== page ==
Quail bank has been producing some solid whiting like this ripper for customer Colin. Colin fished around the 4m area along the bank and got his bag of fish, with 10 of them being over 40cm. Pipi and mussel fished best during the incoming tide.

 

While most people assume that shore based fishing isn't any good around the bays, there's been a lot of variety caught at the moment. There are many piers, rockwalls and beaches around both bays where you can catch some fish - the trick is to try and target a particular species. While this can sometimes be fruitless (that's why it's called fishing and not catching) you will generally do better if you set yourself up in search of a particular fish, instead of setting up for everything and most likely not catching much.


Around most of the piers in southern Port Phillip and Westernport there have been good numbers of yakkas. While they turn up and disappear pretty quickly, they should hang around for a while now as the reports have only recently hotted up. Portsea, Blairgowrie, Sorrento and Flinders are all worth a shot. Customer Angelo fished from Flinders pier during the week and while the squid were quiet for him, the mackerel made up for it. Small pieces of prawn fished on light gauge hooks off a paternoster rig were the go for him. Many anglers have also been catching good numbers of mackerel fishing under a float, as they tend to move about mid-water a lot. A fine grit, coarse-like berley mix is deadly when these fish are around, as it will keep the school actively feeding in your area. They can also be caught using small soft plastics fished on light weight and fine gauge jigheads.


While not normally known for whiting, fished from the shores of Port Phillip can produce some nice fish. Staff member Dylan has seen some good sized fish around Brighton and Black Rock during the week while swimming - with no one fishing for them. Fishing after dark around the top of the tide can be the most productive time, especially after a warm day. Customer Ange fished from the shore around Sandringham during the week where he caught some nice fish. Ange also found a patch of smaller pinkies, which came from a nearby reef to hammer his baits.

If you are chasing the whiting, try and target areas of sand with small patches of eelgrass or light reef nearby, and cast your baits around the edge of this structure, as the whiting will frequently patrol the edges looking for food. If it's pinkies your after, areas of heavier reef with broken sand patches are more productive, especially around last light. There are plenty of areas like around Brighton, Black Rock, Frankston and Mornington.


On the squid scene, things have been good. The warm afternoons have been good for squidding from the beaches and rocks, with Blairgowrie, Mornington and Mt Martha all producing. Customer Harry got out and fished from the beaches around Mt Martha and Mt Eliza, where he caught 8 nice squid using the Yakamito 'fluoro lemon' jig.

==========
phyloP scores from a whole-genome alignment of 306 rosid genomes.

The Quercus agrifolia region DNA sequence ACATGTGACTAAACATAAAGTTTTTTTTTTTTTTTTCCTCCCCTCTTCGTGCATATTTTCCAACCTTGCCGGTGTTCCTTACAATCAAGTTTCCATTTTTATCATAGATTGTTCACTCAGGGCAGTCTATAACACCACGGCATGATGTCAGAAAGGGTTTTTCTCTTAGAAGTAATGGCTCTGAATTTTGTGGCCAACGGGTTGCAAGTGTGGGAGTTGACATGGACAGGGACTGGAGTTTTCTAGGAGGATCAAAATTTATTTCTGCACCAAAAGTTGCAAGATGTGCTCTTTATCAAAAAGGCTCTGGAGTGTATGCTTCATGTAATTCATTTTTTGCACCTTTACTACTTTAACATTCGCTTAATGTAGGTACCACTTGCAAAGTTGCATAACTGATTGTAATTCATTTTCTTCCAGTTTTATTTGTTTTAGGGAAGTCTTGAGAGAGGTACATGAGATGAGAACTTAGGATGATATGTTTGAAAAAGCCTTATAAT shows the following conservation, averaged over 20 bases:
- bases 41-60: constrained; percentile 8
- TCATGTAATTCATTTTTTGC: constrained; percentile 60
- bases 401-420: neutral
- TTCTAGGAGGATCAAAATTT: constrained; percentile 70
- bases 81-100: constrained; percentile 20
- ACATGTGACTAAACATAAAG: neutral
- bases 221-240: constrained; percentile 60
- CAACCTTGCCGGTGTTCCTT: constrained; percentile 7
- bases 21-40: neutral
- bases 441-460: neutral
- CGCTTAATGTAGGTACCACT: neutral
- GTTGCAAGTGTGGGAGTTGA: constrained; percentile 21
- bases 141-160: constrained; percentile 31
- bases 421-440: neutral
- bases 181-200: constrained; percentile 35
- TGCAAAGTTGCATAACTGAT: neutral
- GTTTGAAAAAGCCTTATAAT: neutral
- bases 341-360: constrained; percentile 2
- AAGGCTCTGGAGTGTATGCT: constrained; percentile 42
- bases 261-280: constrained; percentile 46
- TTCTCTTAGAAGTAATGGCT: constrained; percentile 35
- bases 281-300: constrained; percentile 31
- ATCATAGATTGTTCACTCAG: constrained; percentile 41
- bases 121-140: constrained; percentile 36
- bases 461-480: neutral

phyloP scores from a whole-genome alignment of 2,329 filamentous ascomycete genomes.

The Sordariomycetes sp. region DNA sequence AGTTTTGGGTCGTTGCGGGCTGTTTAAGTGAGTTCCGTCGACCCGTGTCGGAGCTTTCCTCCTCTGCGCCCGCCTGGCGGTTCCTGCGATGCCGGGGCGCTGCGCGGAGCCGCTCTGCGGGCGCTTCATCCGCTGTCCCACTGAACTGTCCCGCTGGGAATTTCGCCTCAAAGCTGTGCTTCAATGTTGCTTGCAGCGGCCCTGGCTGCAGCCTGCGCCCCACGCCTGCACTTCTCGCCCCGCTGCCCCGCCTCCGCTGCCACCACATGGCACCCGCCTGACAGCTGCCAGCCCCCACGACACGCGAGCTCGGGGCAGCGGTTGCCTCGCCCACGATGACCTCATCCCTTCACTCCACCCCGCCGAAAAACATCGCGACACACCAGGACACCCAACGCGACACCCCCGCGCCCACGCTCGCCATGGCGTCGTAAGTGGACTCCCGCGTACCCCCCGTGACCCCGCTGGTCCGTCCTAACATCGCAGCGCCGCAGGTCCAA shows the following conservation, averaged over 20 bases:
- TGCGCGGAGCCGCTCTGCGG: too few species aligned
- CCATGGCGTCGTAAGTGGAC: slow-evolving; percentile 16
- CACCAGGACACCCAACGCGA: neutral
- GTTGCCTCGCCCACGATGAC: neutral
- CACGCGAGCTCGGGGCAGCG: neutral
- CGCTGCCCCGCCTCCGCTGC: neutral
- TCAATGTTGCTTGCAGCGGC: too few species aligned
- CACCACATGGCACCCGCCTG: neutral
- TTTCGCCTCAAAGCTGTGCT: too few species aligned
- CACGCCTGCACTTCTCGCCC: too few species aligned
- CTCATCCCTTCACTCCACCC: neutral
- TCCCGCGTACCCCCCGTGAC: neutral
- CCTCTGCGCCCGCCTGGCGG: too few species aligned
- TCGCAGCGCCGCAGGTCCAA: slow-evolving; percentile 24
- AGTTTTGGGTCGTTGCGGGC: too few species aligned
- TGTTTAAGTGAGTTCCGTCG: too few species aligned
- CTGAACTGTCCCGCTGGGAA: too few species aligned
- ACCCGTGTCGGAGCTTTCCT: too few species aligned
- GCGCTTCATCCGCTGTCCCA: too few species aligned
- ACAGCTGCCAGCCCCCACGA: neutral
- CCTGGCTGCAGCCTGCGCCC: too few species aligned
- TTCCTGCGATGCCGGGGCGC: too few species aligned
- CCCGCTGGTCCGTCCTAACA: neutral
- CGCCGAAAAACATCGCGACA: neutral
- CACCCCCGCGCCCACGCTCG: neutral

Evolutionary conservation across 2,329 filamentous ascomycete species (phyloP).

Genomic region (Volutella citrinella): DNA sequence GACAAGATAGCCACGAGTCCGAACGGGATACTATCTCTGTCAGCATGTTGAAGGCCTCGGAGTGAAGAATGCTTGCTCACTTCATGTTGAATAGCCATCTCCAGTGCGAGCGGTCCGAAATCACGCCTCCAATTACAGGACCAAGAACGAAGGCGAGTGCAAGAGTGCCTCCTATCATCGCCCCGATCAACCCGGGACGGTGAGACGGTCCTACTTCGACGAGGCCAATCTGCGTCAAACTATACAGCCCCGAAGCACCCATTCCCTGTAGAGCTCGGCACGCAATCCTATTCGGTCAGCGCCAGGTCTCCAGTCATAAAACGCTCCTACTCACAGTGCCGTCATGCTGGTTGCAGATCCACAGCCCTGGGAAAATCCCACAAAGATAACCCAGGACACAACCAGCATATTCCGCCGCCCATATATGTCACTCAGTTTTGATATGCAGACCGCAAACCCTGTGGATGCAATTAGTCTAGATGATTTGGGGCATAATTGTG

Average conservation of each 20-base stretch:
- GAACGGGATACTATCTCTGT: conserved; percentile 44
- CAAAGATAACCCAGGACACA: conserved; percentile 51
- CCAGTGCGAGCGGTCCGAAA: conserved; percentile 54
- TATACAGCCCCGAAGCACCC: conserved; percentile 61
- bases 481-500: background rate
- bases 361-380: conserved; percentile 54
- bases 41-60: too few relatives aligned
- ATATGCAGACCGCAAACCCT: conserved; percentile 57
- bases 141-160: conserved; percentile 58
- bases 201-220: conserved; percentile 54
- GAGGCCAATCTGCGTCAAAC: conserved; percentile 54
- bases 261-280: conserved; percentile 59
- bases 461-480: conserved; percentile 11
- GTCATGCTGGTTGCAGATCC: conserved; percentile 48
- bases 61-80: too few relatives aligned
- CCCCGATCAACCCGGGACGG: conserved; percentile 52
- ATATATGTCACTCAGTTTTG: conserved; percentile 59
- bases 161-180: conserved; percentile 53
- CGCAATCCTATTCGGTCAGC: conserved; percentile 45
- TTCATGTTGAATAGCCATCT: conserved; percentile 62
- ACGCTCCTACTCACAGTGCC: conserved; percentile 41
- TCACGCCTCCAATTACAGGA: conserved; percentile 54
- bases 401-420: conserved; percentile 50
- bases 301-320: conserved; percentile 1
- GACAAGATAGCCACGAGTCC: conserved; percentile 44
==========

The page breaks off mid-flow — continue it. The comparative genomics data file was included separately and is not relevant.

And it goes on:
Around the same sort of ground off Mt Martha, customer Daniels and Jake fished in close to the shore in their kayak. A nice calm 5:30am start meant they caught prospect around the shallows without much chop and boat wake. The guys ended up with 9 squid in a few hours, on a variety of jigs in both size 2.5 and 3.0. Orange, green and purple colours worked on the day. Staff member Dylan fished in a similar area during the week to land 9 squid on size 2.5 Yamashita and Shimano jigs, with UV based blacks and pinks the standouts.

 


While there are still some crowds around the Gippsland lakes region, the fishing has been very good - especially if you can find a bit of quieter water. The whole region from Sale through Lakes Entrance and out towards Mallacoota near the NSW border has plenty on offer. Flathead, King George and sand whiting, luderick, bream, silver trevally, tailor, pinkies, salmon and prawns are all on offer at present if you're still out towards Lakes Entrance or thinking of heading down that way.

The beaches have been producing salmon and tailor around first and last light, with Eastern beach getting runs of fish to just over a kilo. The prawns have also been around in good numbers if you can find a quiet cove or bay to work, and we're currently just around the new moon so they should be easier to find. Cunninghame arm, North arm, Tambo bay and around Metung have all been good.


Customer Jordan has found lots of variety in his catch lately out towards Mallacoota. Jordan has been lure fishing with mostly 'crankbait' style hardbodies and surface pencils working the best, due to the large number of small 'school' sized king prawns in the estuaries. The sand whiting in particular have been really fixating on the surface lures when worked correctly, and most hits have turned into solid hookups after a few small modifications to terminal hardware. Big tailor to 60cm have also been blasting the surface offerings, along with deeper crankbaits worked through blue pockets and holes.